5
Sep
2019
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Report: Boulter Gospel Chapel (Ontario, Canada)

The history of Boulter Gospel Chapel, located about three and a half hours from Toronto, is a very interesting and unique one. It still meets on its original site and must be among only a few chapels with a cemetery on its property. Many of the early attenders’ bodies are interred there, awaiting their resurrection from its confines.

It all began back in the late 1800’s when itinerant brethren preachers travelled through North Hastings County by foot, on horseback, by train, by horse and buggy, or whatever means was available. For years, these preachers would arrive without invitation or even announcing their intentions with respect to meetings and accommodations. During this time there was a flurry of assembly church building.

Meetings were held in homes, schools, lumber camps, and tents in the summer, and at other times of the year in the Presbyterian church building in nearby Carlow, built in 1875. After a split occurred there, meetings were held in the Boulter Orange Hall. The early Boulter congregations were small but dedicated.

In 1902 construction of the Boulter Gospel Hall began. Land for the building and adjacent cemetery was provided by William Demerall on Lot 23; Conc. 7 in Carlow Township.

People as far away as Little Ireland travelled across the old bridge at Loney’s Chute on the Mississippi River (a tributary of the Ottawa River in Eastern Ontario) to attend meetings at Boulter. Some would travel over 10 miles by horse and buggy. The gospel hall was built with an adjoining horse shed where the horses could rest while their owners and families went to the meeting. In 1985, the horse shed was converted over to Sunday School rooms, a lounge, kitchen, and washrooms. The rings with which to tie up the horses were still there. There were slat benches along the wall where the children would sleep. An early attendee’s recollection of going to meeting in 1927 at three years of age said, “I clearly remember my father sat me down on the old slat seats at the back while the Breaking of Bread service was going on with the warning to behave and to make no noise or suffer the consequences.”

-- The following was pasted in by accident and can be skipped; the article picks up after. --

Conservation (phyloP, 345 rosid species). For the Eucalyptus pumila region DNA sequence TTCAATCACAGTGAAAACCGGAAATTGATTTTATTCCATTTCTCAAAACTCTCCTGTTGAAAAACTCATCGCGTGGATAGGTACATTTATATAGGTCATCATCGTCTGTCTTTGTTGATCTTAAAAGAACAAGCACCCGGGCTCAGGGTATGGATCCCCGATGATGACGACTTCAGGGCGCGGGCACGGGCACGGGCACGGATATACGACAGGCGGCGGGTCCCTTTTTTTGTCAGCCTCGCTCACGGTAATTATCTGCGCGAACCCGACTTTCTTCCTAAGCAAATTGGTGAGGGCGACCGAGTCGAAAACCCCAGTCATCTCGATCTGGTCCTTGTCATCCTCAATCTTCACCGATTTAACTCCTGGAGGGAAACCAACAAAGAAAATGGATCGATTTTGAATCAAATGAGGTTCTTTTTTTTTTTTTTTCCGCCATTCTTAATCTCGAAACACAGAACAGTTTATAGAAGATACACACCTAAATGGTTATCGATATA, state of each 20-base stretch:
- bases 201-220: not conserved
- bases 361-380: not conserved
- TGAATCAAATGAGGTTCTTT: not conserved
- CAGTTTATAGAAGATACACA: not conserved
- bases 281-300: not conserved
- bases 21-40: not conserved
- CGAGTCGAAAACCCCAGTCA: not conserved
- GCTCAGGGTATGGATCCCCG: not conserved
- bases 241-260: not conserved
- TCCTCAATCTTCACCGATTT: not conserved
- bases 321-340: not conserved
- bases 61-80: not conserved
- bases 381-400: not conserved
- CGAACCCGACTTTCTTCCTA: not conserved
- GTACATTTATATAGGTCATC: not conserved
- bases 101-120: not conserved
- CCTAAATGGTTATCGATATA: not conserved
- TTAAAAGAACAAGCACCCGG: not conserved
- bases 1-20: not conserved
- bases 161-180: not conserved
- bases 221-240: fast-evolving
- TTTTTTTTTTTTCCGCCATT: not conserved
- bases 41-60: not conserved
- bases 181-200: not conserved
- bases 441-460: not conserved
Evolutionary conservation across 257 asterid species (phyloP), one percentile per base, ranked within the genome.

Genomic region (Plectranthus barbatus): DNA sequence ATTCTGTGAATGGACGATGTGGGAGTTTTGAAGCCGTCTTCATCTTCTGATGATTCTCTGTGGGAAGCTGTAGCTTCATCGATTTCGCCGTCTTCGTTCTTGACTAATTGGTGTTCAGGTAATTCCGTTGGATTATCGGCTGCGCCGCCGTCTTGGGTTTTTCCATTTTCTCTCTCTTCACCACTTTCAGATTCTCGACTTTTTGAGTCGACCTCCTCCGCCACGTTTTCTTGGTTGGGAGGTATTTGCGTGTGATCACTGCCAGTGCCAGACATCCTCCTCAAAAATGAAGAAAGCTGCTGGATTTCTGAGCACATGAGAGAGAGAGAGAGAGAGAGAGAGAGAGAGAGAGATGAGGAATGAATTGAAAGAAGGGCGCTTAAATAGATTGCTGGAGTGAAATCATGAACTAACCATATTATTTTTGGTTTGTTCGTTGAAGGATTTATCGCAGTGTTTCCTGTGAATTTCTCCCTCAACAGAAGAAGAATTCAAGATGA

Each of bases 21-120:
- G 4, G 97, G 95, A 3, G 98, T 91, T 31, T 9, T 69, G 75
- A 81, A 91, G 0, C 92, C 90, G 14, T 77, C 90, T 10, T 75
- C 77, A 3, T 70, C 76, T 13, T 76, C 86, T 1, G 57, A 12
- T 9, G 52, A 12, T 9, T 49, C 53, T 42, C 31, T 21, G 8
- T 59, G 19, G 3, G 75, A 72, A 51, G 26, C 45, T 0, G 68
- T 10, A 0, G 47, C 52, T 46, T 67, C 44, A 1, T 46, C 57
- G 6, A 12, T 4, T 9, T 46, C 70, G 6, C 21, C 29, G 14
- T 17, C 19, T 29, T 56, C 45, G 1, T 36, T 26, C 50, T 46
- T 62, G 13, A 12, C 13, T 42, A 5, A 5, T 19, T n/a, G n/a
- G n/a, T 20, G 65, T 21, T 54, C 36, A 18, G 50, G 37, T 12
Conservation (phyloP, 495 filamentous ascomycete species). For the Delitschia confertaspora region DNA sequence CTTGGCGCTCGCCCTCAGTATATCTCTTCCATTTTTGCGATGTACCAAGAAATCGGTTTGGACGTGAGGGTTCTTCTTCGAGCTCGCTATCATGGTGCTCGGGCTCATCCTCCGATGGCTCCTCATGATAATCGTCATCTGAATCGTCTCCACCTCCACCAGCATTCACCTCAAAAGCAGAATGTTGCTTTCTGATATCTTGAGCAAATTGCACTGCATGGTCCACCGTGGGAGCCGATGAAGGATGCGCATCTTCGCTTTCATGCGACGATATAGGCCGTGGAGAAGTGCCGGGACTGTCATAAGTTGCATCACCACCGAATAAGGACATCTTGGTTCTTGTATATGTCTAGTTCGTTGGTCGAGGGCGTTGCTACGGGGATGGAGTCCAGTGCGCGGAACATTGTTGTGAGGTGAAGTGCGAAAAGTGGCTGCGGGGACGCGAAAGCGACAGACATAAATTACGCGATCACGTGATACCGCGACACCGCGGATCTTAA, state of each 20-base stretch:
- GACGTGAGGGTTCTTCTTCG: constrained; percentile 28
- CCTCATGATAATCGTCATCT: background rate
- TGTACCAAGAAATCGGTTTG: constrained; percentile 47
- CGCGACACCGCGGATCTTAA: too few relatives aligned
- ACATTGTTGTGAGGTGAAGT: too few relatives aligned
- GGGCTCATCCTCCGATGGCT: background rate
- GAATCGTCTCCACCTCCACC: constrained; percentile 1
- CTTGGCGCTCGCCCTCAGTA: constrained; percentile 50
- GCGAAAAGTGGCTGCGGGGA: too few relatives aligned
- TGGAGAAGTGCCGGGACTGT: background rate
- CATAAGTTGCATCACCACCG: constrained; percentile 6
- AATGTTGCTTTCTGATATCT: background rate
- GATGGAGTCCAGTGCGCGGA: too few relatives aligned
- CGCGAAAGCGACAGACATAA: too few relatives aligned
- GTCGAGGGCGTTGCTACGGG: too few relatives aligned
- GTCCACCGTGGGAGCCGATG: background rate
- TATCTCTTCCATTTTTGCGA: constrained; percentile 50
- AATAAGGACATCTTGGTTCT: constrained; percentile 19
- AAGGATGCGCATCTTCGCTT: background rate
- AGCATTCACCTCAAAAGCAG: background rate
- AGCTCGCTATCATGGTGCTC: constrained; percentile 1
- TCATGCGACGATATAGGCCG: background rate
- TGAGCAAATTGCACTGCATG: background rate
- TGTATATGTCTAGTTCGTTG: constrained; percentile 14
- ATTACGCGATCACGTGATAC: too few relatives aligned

In 1931, a bit of a revival took place that lasted until after 1932. The meeting closed sometime between 1933-1939 because there simply weren’t enough people to maintain a congregation. During this period, the building was used only for special meetings. Things picked up again in the mid to late 1940’s as the chapel re-opened to host Sunday morning meetings and later a Sunday School, evening meeting, and a mid-week prayer meeting. In the early 1950’s speakers came in the summer from Joy Bible Camp as well as from Peterborough and Arnprior.

Our chapel over the years has experienced many cycles of ups and downs. Sunday School enrollment at one time was very high. A good youth group operated for a time but ceases to exist because of the lack of children and young people. Our adult group once large is now small as many have moved on to larger assemblies.

Over the years, things have changed. People have come and gone but God’s Word still prevails. Nahum 1:7 states, “The Lord is good, a stronghold in the day of trouble, and He knoweth them that trust in Him.” God is still at work in Boulter and those of us who remain are there to carry on the work which our forefathers started so many years ago.

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